The rule models, then, are learned from experience and are used to anticipate the future. Murray Gell-Mann notes that the experience of the agent is embedded in the rule models.43 This is highly compatible with some views of behavior in political science as well. March and Olsen, for instance, note that "The results and inferences of past experience are stored in standard operating procedures, professional rules, and the elementary rules of thumb of a practical person."44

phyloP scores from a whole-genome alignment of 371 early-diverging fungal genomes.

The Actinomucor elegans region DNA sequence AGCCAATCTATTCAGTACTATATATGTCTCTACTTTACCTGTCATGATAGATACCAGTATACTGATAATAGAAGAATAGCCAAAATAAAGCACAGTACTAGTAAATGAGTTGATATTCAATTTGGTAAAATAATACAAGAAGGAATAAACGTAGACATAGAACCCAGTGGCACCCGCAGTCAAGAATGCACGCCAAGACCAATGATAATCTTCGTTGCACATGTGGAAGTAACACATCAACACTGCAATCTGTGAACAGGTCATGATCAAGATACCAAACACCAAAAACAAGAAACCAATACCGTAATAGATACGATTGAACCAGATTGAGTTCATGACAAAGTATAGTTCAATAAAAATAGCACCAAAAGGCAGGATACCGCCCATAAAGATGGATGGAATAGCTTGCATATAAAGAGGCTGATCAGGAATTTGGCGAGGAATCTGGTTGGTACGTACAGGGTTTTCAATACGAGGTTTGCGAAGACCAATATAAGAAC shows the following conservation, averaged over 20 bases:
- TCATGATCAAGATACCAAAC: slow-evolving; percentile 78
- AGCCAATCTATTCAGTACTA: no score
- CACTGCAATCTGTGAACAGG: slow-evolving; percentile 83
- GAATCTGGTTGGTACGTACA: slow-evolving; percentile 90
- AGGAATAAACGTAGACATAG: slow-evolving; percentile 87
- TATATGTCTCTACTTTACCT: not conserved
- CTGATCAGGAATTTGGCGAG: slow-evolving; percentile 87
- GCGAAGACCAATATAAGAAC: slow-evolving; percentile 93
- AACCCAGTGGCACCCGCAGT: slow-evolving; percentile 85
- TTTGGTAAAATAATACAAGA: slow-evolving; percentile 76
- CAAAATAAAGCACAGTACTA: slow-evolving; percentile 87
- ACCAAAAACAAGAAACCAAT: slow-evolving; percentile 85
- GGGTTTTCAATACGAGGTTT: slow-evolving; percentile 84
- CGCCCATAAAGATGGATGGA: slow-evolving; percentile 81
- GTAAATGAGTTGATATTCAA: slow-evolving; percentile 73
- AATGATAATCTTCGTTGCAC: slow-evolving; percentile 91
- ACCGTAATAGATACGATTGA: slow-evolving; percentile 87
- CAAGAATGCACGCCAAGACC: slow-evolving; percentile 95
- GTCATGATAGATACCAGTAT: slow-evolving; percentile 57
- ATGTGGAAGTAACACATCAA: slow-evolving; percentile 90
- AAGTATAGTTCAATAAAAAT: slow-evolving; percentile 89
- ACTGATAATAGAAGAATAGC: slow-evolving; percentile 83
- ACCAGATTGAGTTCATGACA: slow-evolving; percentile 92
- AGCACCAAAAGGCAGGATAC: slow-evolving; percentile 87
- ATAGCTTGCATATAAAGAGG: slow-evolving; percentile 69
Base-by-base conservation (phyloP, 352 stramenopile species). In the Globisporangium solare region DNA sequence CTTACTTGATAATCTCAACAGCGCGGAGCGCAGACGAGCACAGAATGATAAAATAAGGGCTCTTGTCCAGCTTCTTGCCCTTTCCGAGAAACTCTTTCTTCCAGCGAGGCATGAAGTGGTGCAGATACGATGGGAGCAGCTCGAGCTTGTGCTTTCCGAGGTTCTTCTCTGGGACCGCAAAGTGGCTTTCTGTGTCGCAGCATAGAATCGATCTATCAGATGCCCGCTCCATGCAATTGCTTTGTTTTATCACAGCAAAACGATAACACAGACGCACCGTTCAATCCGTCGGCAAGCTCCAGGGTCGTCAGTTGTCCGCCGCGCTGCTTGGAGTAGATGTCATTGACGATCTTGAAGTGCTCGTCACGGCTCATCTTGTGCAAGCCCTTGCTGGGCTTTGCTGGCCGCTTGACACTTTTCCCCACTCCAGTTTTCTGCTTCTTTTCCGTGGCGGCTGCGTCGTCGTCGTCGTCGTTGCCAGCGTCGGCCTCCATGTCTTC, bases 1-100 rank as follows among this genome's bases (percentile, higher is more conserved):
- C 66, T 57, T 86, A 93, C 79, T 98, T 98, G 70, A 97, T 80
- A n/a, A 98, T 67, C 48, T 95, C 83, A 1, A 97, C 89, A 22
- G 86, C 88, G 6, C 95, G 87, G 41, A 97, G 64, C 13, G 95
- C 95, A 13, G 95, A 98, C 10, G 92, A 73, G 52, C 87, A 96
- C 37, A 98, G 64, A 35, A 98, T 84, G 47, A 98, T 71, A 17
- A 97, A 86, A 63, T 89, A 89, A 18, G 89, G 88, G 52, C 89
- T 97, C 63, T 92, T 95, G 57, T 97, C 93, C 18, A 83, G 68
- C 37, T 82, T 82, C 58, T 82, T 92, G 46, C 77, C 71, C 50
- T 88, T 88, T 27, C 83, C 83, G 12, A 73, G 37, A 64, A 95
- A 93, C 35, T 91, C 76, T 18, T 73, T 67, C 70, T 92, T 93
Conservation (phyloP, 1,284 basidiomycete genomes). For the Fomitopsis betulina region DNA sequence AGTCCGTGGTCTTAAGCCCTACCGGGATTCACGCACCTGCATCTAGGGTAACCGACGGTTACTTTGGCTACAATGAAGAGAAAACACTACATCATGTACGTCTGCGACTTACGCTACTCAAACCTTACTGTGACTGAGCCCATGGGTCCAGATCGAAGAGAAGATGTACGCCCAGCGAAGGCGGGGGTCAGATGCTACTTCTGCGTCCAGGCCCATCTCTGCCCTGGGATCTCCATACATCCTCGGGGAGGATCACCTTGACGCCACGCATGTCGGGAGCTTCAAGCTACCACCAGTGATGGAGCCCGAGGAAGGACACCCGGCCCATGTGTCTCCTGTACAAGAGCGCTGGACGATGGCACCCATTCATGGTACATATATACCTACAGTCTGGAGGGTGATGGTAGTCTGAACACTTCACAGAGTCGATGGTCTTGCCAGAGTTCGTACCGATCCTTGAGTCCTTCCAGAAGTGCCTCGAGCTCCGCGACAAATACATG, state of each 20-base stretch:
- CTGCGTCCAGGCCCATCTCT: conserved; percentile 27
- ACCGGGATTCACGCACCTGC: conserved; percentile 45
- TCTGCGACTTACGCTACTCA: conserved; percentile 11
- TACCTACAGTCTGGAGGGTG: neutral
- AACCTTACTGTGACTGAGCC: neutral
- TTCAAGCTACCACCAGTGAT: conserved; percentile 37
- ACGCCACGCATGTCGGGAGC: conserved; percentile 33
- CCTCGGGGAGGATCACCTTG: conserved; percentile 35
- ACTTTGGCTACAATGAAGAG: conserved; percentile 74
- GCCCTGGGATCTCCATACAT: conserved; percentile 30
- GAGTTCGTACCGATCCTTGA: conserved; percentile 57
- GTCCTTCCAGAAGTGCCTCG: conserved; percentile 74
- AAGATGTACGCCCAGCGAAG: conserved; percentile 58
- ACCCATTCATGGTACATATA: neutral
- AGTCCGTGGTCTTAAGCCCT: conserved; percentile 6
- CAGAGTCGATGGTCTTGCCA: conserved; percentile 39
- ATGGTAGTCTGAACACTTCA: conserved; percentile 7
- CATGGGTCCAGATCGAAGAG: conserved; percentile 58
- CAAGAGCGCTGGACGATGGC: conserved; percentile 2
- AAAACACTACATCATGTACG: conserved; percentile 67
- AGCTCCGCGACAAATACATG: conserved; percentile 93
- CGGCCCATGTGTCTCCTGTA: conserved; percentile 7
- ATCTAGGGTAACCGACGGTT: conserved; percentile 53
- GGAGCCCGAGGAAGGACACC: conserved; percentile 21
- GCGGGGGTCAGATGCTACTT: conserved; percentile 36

Rule models enable agents to describe situations they find themselves in, predict the consequences of behavior, and prescribe courses of action.45 The rules are, in essence, the identity and history of the agent. They encapsulate what agents understand about their world—how the world works, what they want, who they are, and how they should behave. These rule models represent a way to make concrete the internal understandings of social structure needed to fully specify the NLC. The rule models are a tangible concept for representing the understandings that states had of necessary participation in ozone depletion and climate change. Explaining the transition in global responses also requires that the internal understandings have the potential to change. In complex adaptation internal rule models are not static.46 Because, in the case of individual adaptation or learning, the rule models are determined by the experience of the agent, they change over time as an agent's interactions and contexts change. Altering rule models is a matter of adapting to a context, coevolving with other agents and the social context. However, as the context that agents in a complex system face is dynamically created by agent actions and interactions, there is no set utility or means to optimize their rules. Agents are adapting or evolving in an ever-changing environment (rather than optimizing on some objective, equilibrium basis) and new rules and changes in rules can come internally or externally.47 Agents' internal rule models coevolve with their social context— a context that their actions and interactions have created.